Diving into the Lawsuit Against Walmart and Fraudulent Homeopathic Medicines

June 27, 2019

The Center for Inquiry has filed a lawsuit against Walmart for deceiving its customers with marketing, labeling, and product placement that present homeopathic medicines as equivalent and effective alternatives to science-based medicines with tested active ingredients. The lawsuit argues that this is not only consumer fraud, but also endangers the health of the people who purchase homeopathic remedies thinking that they contain actual medicine.


The suit against Walmarts comes just a few months after the Center for Inquiry filed a similar lawsuit against CVS for fraud over the sale of fake homeopathic drugs. In this episode of Point of Inquiry, Kavin Senapathy speaks with Nick Little, Center for Inquiry’s legal director and general counsel, on the history of homeopathy and how it differs from other kinds of alternative medicines, and why CFI is bringing a suit against the nation’s largest retailer. They also discuss the responsibility retailers have to provide truthful information to their consumers, and what exactly is in the homeopathic flu remedy Oscillococcinum.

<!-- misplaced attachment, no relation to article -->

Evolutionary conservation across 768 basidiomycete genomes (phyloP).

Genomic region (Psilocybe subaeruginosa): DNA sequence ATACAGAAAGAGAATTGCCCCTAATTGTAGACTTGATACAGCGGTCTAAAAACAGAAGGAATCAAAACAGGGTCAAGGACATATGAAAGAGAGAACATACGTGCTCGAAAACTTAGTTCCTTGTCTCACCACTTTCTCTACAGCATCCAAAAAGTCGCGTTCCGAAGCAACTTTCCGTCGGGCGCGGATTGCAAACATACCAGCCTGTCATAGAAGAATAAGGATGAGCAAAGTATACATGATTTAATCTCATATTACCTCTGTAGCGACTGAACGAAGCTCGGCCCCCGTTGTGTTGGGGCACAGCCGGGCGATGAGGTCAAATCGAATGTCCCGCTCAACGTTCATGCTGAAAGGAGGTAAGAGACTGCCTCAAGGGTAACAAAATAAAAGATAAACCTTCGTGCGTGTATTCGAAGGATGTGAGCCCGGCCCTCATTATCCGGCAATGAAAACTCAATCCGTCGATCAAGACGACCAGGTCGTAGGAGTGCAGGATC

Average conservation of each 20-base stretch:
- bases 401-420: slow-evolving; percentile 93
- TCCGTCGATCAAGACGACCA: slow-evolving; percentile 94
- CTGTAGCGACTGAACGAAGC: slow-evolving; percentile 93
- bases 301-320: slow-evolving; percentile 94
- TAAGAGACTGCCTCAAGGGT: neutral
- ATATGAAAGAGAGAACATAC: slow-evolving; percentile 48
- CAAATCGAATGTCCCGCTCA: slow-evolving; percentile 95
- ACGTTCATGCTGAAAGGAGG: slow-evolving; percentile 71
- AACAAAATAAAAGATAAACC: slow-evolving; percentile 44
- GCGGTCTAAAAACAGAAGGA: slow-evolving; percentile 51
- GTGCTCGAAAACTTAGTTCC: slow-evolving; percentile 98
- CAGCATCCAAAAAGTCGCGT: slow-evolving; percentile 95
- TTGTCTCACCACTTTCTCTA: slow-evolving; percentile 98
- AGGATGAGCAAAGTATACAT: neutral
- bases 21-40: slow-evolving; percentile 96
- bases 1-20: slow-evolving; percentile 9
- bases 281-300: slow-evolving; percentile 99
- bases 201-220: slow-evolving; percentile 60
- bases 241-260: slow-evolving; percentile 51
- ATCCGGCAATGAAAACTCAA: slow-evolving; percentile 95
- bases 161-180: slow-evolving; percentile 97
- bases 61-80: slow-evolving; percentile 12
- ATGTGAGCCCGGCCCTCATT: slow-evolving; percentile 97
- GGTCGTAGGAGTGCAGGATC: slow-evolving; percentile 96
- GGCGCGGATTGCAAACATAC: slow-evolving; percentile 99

Continue below to find the links mentioned in this episode.

 

New music heard on this episode

“Wahre” by Blue Dot Sessions / CC BY-NC 4.0

“Building the Sled” by Blue Dot Sessions / CC BY-NC 4.0

Get new episode announcements and special updates by signing up for the Point of Inquiry email newsletter. It’s as easy as typing in your email.

 

Links Mentioned in this Episode

McGill Homeopathy Study
Fast Company profiling the Center for Inquiry's suit against Walmart
NPR interview with Nick Little

Leave a Reply

Your email address will not be published. Required fields are marked *

You may use these HTML tags and attributes: <a href="" title=""> <abbr title=""> <acronym title=""> <b> <blockquote cite=""> <cite> <code> <del datetime=""> <em> <i> <q cite=""> <s> <strike> <strong>